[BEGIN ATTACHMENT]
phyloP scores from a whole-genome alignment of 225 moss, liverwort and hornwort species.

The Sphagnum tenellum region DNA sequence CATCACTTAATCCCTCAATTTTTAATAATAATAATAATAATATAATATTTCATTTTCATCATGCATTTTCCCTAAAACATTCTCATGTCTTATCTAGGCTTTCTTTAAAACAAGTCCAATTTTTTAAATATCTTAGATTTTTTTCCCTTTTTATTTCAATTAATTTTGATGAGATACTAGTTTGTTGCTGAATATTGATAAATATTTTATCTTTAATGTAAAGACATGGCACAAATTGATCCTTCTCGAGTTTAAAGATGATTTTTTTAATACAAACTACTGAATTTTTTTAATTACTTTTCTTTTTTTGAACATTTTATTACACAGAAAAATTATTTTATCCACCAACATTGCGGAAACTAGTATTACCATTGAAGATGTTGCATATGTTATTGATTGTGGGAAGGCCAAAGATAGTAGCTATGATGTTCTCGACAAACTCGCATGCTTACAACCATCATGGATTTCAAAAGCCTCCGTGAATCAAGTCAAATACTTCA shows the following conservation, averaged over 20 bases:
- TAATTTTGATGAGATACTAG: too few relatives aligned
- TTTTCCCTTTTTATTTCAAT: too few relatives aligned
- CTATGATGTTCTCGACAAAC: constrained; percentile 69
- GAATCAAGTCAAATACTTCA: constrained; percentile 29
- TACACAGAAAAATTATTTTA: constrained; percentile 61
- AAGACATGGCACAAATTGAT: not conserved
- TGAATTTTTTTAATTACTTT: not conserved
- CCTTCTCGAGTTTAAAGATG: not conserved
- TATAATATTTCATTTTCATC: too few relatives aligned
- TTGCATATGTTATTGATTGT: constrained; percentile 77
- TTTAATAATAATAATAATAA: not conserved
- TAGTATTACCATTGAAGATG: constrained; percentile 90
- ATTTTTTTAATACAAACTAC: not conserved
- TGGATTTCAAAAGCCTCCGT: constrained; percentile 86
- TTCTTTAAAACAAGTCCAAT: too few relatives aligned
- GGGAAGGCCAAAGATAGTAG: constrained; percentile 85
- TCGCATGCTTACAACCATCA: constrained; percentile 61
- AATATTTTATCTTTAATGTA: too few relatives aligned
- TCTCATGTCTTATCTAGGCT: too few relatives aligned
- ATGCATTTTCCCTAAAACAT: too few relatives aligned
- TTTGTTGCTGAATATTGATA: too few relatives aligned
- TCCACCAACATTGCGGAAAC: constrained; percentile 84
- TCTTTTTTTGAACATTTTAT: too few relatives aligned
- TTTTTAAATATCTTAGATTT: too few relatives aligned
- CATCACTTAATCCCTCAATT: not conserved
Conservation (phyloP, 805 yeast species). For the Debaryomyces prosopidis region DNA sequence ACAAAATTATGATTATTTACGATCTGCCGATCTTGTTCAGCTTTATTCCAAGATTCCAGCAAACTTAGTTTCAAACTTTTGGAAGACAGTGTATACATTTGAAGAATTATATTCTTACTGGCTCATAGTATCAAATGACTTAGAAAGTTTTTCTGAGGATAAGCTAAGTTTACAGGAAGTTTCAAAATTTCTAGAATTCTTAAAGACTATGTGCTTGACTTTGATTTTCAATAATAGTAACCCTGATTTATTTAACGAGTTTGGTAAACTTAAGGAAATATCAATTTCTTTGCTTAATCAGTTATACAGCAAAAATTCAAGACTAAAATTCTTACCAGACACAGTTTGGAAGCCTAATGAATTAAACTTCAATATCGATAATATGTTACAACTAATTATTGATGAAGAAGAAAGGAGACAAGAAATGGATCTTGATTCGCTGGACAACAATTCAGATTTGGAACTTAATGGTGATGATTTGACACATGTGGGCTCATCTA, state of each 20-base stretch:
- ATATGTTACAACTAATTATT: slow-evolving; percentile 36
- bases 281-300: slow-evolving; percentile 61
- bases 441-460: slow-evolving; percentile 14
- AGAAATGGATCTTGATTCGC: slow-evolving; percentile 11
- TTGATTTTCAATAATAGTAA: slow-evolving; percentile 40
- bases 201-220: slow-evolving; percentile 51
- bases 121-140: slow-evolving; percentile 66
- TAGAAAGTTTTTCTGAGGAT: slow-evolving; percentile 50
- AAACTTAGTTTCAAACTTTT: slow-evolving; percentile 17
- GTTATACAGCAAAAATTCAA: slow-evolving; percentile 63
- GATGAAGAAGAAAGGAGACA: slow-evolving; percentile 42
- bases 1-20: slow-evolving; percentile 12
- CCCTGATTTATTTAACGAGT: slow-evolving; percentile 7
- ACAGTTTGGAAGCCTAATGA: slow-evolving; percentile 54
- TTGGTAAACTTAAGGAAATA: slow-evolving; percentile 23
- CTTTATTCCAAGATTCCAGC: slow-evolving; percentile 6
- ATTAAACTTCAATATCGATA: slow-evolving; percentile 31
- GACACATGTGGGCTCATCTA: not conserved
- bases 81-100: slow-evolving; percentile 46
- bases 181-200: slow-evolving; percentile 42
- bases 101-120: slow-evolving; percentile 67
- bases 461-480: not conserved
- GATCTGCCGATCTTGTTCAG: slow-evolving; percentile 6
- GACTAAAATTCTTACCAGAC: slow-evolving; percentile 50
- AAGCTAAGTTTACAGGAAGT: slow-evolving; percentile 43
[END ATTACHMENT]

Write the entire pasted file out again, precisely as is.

phyloP scores from a whole-genome alignment of 225 moss, liverwort and hornwort species.

The Sphagnum tenellum region DNA sequence CATCACTTAATCCCTCAATTTTTAATAATAATAATAATAATATAATATTTCATTTTCATCATGCATTTTCCCTAAAACATTCTCATGTCTTATCTAGGCTTTCTTTAAAACAAGTCCAATTTTTTAAATATCTTAGATTTTTTTCCCTTTTTATTTCAATTAATTTTGATGAGATACTAGTTTGTTGCTGAATATTGATAAATATTTTATCTTTAATGTAAAGACATGGCACAAATTGATCCTTCTCGAGTTTAAAGATGATTTTTTTAATACAAACTACTGAATTTTTTTAATTACTTTTCTTTTTTTGAACATTTTATTACACAGAAAAATTATTTTATCCACCAACATTGCGGAAACTAGTATTACCATTGAAGATGTTGCATATGTTATTGATTGTGGGAAGGCCAAAGATAGTAGCTATGATGTTCTCGACAAACTCGCATGCTTACAACCATCATGGATTTCAAAAGCCTCCGTGAATCAAGTCAAATACTTCA shows the following conservation, averaged over 20 bases:
- TAATTTTGATGAGATACTAG: too few relatives aligned
- TTTTCCCTTTTTATTTCAAT: too few relatives aligned
- CTATGATGTTCTCGACAAAC: constrained; percentile 69
- GAATCAAGTCAAATACTTCA: constrained; percentile 29
- TACACAGAAAAATTATTTTA: constrained; percentile 61
- AAGACATGGCACAAATTGAT: not conserved
- TGAATTTTTTTAATTACTTT: not conserved
- CCTTCTCGAGTTTAAAGATG: not conserved
- TATAATATTTCATTTTCATC: too few relatives aligned
- TTGCATATGTTATTGATTGT: constrained; percentile 77
- TTTAATAATAATAATAATAA: not conserved
- TAGTATTACCATTGAAGATG: constrained; percentile 90
- ATTTTTTTAATACAAACTAC: not conserved
- TGGATTTCAAAAGCCTCCGT: constrained; percentile 86
- TTCTTTAAAACAAGTCCAAT: too few relatives aligned
- GGGAAGGCCAAAGATAGTAG: constrained; percentile 85
- TCGCATGCTTACAACCATCA: constrained; percentile 61
- AATATTTTATCTTTAATGTA: too few relatives aligned
- TCTCATGTCTTATCTAGGCT: too few relatives aligned
- ATGCATTTTCCCTAAAACAT: too few relatives aligned
- TTTGTTGCTGAATATTGATA: too few relatives aligned
- TCCACCAACATTGCGGAAAC: constrained; percentile 84
- TCTTTTTTTGAACATTTTAT: too few relatives aligned
- TTTTTAAATATCTTAGATTT: too few relatives aligned
- CATCACTTAATCCCTCAATT: not conserved
Conservation (phyloP, 805 yeast species). For the Debaryomyces prosopidis region DNA sequence ACAAAATTATGATTATTTACGATCTGCCGATCTTGTTCAGCTTTATTCCAAGATTCCAGCAAACTTAGTTTCAAACTTTTGGAAGACAGTGTATACATTTGAAGAATTATATTCTTACTGGCTCATAGTATCAAATGACTTAGAAAGTTTTTCTGAGGATAAGCTAAGTTTACAGGAAGTTTCAAAATTTCTAGAATTCTTAAAGACTATGTGCTTGACTTTGATTTTCAATAATAGTAACCCTGATTTATTTAACGAGTTTGGTAAACTTAAGGAAATATCAATTTCTTTGCTTAATCAGTTATACAGCAAAAATTCAAGACTAAAATTCTTACCAGACACAGTTTGGAAGCCTAATGAATTAAACTTCAATATCGATAATATGTTACAACTAATTATTGATGAAGAAGAAAGGAGACAAGAAATGGATCTTGATTCGCTGGACAACAATTCAGATTTGGAACTTAATGGTGATGATTTGACACATGTGGGCTCATCTA, state of each 20-base stretch:
- ATATGTTACAACTAATTATT: slow-evolving; percentile 36
- bases 281-300: slow-evolving; percentile 61
- bases 441-460: slow-evolving; percentile 14
- AGAAATGGATCTTGATTCGC: slow-evolving; percentile 11
- TTGATTTTCAATAATAGTAA: slow-evolving; percentile 40
- bases 201-220: slow-evolving; percentile 51
- bases 121-140: slow-evolving; percentile 66
- TAGAAAGTTTTTCTGAGGAT: slow-evolving; percentile 50
- AAACTTAGTTTCAAACTTTT: slow-evolving; percentile 17
- GTTATACAGCAAAAATTCAA: slow-evolving; percentile 63
- GATGAAGAAGAAAGGAGACA: slow-evolving; percentile 42
- bases 1-20: slow-evolving; percentile 12
- CCCTGATTTATTTAACGAGT: slow-evolving; percentile 7
- ACAGTTTGGAAGCCTAATGA: slow-evolving; percentile 54
- TTGGTAAACTTAAGGAAATA: slow-evolving; percentile 23
- CTTTATTCCAAGATTCCAGC: slow-evolving; percentile 6
- ATTAAACTTCAATATCGATA: slow-evolving; percentile 31
- GACACATGTGGGCTCATCTA: not conserved
- bases 81-100: slow-evolving; percentile 46
- bases 181-200: slow-evolving; percentile 42
- bases 101-120: slow-evolving; percentile 67
- bases 461-480: not conserved
- GATCTGCCGATCTTGTTCAG: slow-evolving; percentile 6
- GACTAAAATTCTTACCAGAC: slow-evolving; percentile 50
- AAGCTAAGTTTACAGGAAGT: slow-evolving; percentile 43